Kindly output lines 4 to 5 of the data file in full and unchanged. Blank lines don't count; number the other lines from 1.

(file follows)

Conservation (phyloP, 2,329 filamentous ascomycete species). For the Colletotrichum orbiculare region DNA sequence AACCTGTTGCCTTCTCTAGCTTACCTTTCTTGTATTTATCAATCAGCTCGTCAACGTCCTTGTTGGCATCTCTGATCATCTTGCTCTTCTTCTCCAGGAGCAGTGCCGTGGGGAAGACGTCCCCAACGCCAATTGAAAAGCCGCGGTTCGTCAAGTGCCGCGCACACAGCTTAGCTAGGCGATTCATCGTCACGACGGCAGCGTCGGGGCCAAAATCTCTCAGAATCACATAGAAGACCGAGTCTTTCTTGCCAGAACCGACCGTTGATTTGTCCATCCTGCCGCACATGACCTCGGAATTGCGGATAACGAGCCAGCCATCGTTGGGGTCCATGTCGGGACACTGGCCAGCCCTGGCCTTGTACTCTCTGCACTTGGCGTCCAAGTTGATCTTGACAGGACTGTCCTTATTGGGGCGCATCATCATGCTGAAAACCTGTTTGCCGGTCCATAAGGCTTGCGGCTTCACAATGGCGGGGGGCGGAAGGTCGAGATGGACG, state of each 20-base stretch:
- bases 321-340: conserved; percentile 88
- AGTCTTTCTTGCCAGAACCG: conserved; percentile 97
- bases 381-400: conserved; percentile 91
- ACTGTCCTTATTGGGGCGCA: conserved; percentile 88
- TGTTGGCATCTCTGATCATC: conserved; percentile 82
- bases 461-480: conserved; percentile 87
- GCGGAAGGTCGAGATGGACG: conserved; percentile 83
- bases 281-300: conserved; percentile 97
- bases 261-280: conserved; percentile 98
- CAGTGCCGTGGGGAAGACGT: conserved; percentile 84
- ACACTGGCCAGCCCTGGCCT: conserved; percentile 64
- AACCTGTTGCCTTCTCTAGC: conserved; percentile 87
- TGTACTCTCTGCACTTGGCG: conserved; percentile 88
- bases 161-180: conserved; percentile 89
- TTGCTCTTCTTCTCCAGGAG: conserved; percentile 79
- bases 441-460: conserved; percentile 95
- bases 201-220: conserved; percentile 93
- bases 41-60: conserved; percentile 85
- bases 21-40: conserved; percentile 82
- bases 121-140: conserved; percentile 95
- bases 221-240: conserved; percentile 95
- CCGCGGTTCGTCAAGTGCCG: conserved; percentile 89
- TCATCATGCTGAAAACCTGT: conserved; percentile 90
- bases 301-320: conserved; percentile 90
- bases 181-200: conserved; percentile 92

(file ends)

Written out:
- bases 381-400: conserved; percentile 91
- ACTGTCCTTATTGGGGCGCA: conserved; percentile 88